Police chief says policies violated in Floyd's arrest

Reuters
Derek Chauvin violated Minneapolis Police Department rules during the deadly arrest of George Floyd, the city's police chief testified on Monday.
Reuters
Police chief says policies violated in Floyds arrest
AFP

A Black Power fist statue, flag and flowers adorn “George Floyd Square” on Monday in Minneapolis, US state of Minnesota.

Derek Chauvin violated Minneapolis Police Department rules and its ethics code on respecting the “sanctity of life” during the deadly arrest of George Floyd last May, the city’s police chief testified at the former officer’s murder trial on Monday.

“It’s not part of our training, and it is certainly not part of our ethics and our values,” said Chief Medaria Arradondo, referring to how Chauvin, who is white, held his knee on the neck of Floyd, a 46-year-old black man, for more than nine minutes.

Over three and a half hours of testimony, Arradondo disputed the defense’s claim that Chauvin, who has pleaded not guilty to murder and manslaughter charges, was following the training he had received in his 19 years on the force.

According to law experts who track police prosecutions, it is highly unusual for a city’s senior police official to testify that one of his former subordinates used excessive force.

Chauvin, who along with three other officers was fired by Arradondo a day after the arrest, sat nearby in a suit, taking notes.

In opening statements last week, a prosecutor told the jury it would hear from Arradondo, who would not “mince words.”

Last year, the chief released a statement castigating Chauvin, saying: “This was murder — it wasn’t a lack of training.”

On Monday, he appeared dressed in a blue uniform, placed his chief’s hat on a ledge in front of him with its golden badge visible to the jury, and spoke with his hands clasped in front of him.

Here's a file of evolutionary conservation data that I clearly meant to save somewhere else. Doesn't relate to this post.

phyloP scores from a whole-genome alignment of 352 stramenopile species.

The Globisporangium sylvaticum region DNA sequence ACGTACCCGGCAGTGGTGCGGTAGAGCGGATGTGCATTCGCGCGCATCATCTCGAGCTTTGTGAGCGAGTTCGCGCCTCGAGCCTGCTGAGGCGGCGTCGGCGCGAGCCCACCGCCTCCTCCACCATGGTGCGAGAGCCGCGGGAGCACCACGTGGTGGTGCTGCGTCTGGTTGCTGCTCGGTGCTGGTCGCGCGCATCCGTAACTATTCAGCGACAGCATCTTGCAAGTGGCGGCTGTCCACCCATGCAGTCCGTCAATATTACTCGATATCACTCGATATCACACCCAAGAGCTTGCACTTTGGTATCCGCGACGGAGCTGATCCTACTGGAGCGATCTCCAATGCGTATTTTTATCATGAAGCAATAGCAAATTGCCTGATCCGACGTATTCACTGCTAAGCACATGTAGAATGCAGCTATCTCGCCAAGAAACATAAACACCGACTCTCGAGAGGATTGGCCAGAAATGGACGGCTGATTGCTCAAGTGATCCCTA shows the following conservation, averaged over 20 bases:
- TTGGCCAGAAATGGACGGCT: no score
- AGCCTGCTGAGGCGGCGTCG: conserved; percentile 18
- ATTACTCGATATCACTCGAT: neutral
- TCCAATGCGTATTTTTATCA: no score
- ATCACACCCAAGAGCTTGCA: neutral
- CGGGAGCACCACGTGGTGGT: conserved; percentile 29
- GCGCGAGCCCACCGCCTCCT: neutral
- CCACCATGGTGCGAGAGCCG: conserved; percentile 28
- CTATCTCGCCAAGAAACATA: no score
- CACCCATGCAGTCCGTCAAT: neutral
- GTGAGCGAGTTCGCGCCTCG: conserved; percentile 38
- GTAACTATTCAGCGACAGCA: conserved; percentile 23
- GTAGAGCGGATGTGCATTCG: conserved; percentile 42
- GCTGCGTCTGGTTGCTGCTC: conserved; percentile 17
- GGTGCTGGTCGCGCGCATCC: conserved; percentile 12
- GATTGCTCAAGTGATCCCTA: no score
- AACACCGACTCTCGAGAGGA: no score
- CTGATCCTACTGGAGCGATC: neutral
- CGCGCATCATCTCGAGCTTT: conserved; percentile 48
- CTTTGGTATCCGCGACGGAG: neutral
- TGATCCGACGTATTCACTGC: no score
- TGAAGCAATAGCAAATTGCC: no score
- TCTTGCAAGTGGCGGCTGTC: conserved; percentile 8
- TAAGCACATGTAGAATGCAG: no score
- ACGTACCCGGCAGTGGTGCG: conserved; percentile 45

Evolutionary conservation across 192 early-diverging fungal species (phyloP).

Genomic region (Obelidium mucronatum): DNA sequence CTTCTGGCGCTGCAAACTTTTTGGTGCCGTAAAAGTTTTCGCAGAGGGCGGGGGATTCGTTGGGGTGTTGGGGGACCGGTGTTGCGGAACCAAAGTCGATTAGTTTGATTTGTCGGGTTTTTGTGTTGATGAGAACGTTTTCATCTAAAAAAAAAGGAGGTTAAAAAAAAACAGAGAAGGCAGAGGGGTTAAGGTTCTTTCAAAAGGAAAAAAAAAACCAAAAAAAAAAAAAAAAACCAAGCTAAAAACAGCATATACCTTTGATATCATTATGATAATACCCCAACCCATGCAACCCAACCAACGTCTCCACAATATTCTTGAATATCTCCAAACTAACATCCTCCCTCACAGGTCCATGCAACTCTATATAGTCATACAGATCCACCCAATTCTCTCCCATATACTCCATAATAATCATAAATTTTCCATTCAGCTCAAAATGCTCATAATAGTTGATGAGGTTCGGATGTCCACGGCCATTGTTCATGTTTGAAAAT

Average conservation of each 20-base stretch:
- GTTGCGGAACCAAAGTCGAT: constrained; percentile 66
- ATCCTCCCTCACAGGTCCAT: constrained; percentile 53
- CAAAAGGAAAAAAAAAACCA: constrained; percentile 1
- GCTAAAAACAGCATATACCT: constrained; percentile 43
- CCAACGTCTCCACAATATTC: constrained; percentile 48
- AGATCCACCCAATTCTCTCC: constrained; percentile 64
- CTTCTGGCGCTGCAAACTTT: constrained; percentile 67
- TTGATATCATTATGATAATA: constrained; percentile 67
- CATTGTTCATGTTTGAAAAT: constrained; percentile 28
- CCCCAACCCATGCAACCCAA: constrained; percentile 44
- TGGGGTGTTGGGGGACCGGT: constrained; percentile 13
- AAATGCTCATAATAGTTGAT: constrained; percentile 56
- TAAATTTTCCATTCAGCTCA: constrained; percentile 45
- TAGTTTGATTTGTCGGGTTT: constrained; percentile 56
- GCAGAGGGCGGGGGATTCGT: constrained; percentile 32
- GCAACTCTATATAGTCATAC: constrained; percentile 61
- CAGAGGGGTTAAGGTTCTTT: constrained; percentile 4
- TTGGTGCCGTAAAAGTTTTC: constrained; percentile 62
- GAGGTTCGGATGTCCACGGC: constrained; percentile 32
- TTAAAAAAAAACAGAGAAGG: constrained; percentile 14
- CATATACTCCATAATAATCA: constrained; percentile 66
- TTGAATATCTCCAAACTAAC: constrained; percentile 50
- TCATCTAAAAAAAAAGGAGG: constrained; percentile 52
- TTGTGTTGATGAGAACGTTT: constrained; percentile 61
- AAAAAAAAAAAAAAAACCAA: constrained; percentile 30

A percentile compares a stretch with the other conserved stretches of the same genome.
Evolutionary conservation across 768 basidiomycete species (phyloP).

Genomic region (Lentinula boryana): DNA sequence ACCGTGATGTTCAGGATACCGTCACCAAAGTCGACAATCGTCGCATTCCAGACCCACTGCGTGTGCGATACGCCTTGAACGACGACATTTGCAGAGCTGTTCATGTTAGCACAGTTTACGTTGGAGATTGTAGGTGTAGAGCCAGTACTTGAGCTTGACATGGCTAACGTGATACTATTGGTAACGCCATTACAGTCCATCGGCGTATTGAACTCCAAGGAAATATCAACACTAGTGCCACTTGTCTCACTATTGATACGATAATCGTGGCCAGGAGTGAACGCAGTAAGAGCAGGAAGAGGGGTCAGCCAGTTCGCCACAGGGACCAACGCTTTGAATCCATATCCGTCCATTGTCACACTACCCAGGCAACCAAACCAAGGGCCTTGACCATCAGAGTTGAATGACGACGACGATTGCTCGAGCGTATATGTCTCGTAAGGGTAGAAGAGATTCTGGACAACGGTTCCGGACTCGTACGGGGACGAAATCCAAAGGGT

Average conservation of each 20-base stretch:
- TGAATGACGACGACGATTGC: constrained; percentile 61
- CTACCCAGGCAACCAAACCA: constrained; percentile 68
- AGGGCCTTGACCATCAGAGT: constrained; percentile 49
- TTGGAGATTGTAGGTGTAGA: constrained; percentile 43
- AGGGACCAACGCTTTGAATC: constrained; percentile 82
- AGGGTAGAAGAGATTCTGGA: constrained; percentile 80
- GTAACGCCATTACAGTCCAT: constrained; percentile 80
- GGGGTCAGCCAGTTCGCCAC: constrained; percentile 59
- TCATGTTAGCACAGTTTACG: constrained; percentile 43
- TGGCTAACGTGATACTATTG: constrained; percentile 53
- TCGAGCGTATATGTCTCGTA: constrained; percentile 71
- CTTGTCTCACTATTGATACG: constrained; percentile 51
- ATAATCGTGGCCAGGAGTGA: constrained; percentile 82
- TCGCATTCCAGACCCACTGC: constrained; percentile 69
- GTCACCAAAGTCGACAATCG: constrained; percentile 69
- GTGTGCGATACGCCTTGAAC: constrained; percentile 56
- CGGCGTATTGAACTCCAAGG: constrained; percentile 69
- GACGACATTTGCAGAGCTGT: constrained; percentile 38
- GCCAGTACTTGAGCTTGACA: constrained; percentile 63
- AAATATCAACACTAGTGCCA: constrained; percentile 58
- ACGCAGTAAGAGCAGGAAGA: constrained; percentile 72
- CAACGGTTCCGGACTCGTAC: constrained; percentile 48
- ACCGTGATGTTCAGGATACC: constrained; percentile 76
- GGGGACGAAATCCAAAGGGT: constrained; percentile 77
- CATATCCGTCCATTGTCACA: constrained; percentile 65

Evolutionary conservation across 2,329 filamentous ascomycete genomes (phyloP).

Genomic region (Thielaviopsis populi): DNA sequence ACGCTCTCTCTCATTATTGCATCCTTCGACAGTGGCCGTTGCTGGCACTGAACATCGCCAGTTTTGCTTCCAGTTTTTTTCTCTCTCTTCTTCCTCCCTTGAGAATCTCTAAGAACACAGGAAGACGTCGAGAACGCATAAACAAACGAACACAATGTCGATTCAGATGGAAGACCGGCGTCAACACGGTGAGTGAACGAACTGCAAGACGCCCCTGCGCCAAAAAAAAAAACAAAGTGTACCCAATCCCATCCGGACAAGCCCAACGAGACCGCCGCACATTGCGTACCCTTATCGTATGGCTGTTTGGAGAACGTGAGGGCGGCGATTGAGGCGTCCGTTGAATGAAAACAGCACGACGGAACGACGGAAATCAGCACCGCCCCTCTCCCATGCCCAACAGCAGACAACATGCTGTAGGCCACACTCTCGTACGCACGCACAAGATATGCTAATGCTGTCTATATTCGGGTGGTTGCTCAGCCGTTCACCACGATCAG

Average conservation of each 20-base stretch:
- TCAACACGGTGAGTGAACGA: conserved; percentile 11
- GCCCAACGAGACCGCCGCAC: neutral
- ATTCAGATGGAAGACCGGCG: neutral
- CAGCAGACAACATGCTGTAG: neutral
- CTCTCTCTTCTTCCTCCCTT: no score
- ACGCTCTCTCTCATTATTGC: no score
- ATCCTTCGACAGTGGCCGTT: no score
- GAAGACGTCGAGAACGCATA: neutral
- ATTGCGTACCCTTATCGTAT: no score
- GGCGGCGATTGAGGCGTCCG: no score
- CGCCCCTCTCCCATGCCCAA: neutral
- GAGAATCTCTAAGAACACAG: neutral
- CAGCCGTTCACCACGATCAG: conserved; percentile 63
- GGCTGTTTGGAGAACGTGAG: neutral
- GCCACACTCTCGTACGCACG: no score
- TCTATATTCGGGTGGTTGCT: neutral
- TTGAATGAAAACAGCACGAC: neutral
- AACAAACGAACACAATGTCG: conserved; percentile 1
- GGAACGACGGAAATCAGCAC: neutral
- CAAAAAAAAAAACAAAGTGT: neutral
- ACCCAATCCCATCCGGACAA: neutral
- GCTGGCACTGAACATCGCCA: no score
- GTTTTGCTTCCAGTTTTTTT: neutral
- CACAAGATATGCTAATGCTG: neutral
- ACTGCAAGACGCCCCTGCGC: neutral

“I vehemently disagree that that was appropriate use of force for that situation on May 25,” Arradondo insisted.

He said officers are trained to treat people with dignity and are sworn to uphold the “sanctity of life.”

They are trained in basic first aid and given annual refresher courses, be it in tying a tourniquet to a bleeding gunshot victim or using a naloxone inhaler to reverse an opioid overdose.

Chauvin failed to follow his training in several respects, Arradondo said. He could tell from Floyd’s grimaces that Chauvin was using more than the maximum “light-to-moderate” pressure an officer is allowed to use on someone’s neck.

The officer did not relent in using deadly force even as Floyd fell unconscious and he did not provide the mandated first aid to a dying Floyd, Arradondo said.

“It’s contrary to our training to indefinitely place your knee on a prone, handcuffed individual for an indefinite period of time,” he said, echoing testimony last week by the department’s most senior homicide investigator who called Chauvin’s use of force “totally unacceptable.”

In cross-examination, Eric Nelson, Chauvin’s lead lawyer, began with getting Arradondo to say it had been “many years” since he had made an arrest.

“I’m not trying to be dismissive,” Nelson said. He also had Arradondo agree with him that a police officer’s use of force is often “not attractive.”

Arradondo was at home on the night of Floyd’s death when a deputy chief called him to say a “critical” situation appeared to have unfolded at the intersection outside a food store where Floyd was arrested on suspicion of using a counterfeit US$20 bill to buy cigarettes.

That Floyd was taken into custody at all was unusual, Arradondo said, given it was a non-violent misdemeanor.

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